The issue of stress is constantly hitting the headlines — from the increase of stress in the workplace to research highlighting the impact that stress can have on a physical, emotional and psychological level. This article will explore the stress-related issues faced by midwives and strategies to help them increase their resilience and ability to cope with the ever increasing levels of adversity.
In the 2015 National Health Service (NHS) staff survey, almost half of the 5286 midwives who took part suffered from work-related stress (Picker Institute Europe 2015). In a survey of midwives I worked with in 2014, a shocking 78% had considered leaving the profession with a staggering 81% citing stress as the number one reason (Howell 2014).
Royal College of Midwives (RCM) Director for Policy, Employment Relations and Communications, Jon Skewes says: “Midwives are the backbone of the NHS, they work tirelessly to deliver the highest quality care to women and their babies, often without fair overtime payments and to have almost 4000 midwives suffering work-related stress is deeply concerning” (Griffiths 2016).
This statement will resonate throughout the midwifery arena and wholly echoes my sentiments and those of many others. Considering almost every midwife enters the profession because they are passionate about supporting women and their babies, there is something fundamentally wrong when such a high percentage find their job has taken a toll on their emotional, as well as physical, well-being.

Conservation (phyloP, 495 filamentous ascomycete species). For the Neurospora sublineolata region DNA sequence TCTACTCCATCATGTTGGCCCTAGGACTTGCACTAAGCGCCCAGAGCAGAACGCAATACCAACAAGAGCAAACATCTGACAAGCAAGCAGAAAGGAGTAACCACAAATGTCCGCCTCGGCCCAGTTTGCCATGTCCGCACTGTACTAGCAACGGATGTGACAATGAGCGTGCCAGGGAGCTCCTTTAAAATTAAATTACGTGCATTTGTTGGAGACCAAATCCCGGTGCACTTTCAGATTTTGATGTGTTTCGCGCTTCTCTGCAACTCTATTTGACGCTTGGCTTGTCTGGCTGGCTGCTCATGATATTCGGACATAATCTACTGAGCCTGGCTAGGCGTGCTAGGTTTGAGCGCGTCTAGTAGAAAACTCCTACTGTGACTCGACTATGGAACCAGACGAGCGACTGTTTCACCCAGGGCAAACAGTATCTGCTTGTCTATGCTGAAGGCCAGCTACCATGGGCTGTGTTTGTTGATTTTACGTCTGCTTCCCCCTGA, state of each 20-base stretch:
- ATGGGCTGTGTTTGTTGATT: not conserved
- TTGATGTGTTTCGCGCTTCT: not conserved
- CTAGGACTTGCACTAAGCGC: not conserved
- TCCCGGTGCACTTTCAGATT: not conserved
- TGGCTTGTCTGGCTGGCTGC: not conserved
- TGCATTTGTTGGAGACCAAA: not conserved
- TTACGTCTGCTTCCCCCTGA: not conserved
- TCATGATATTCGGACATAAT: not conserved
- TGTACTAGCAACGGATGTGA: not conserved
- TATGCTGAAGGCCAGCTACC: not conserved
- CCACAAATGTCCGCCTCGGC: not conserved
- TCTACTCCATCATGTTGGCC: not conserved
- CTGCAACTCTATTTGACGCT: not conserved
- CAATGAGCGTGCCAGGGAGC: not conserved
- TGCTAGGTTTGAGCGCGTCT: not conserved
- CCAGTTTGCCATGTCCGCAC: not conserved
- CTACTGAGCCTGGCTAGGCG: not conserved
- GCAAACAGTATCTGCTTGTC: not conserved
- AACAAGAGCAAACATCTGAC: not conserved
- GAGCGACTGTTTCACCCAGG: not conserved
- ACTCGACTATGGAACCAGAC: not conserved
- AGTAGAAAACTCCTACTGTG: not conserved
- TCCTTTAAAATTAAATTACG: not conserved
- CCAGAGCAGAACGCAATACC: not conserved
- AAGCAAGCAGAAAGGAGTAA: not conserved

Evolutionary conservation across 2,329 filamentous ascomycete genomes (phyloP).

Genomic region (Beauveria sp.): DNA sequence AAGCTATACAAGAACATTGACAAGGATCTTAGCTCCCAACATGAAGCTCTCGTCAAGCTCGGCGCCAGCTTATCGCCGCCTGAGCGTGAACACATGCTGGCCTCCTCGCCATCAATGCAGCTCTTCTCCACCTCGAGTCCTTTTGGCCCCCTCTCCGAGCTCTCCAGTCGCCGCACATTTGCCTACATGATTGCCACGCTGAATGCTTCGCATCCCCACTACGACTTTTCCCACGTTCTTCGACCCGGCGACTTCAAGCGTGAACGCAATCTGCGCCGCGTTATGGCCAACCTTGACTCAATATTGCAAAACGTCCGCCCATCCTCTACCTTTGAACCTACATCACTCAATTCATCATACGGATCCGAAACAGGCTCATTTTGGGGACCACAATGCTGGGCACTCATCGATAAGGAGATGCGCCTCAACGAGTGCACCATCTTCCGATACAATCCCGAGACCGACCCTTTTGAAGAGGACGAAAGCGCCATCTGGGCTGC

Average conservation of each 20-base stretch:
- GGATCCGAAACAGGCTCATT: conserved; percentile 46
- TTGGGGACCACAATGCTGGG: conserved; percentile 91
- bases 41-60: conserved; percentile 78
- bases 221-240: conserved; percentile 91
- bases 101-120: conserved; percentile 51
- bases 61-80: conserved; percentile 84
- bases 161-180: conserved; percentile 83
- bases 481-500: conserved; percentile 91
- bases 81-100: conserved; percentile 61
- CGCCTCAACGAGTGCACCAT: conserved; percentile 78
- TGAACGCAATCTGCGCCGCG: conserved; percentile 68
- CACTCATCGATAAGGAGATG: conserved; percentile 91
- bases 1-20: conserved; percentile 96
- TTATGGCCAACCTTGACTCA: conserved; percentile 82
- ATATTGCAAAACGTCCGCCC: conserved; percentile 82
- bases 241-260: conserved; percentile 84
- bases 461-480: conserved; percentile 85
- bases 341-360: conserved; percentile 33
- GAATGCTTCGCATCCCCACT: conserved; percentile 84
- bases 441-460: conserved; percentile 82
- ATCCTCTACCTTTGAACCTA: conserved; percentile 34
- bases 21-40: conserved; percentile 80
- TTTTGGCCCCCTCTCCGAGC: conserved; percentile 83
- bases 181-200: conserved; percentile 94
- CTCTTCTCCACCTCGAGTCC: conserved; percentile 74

What exactly is stress?
Let us just briefly explore what stress actually is. We use the term prolifically as it has become interwoven with all areas of modern living. Nevertheless, the term ‘stress’, as we know it, is relatively new and continues to evolve in both meaning and context. The term originated from the Latin word stringere meaning to ‘draw tight’. The use of the term in relation to the ‘fight or flight’ response was attributed to Walter Cannon in 1932 and then later to Hans Selye in 1936 who used the term ‘stress’ as a psychological concept (Kennard 2008). In research terms today, stress embraces biochemical, behavioural, physiological and psychological effects.
We have come to a common understanding that stress is what you experience when you are faced with a perceived difficult situation, which feels in some way threatening to you, and your instinctive reaction is that you cannot cope effectively. This perceived threat activates your parasympathetic nervous system, which triggers a series of biochemical, behavioural, physiological or psychological changes, which in turn can put significant strain on the body.
Observing the biology and chemistry of stress, it is actually a phenomenal process that has helped to keep humans safe since man first walked the earth. The problem that we face today is that this system has not evolved quickly enough to cope with the new challenges of modern day living, and we are spending longer and longer in this parasympathetic state which is leading to an ever increasing strain on our bodies. It is now believed that 75–90% of doctors’ visits are due to stress-related problems or illnesses (The American Institute of Stress 2016).
Read the rest of the article in the September 2016 issue of MIDIRS Midwifery Digest.
Howell M. MIDIRS Midwifery Digest, vol 26, no 3, September 2016, pp 277-282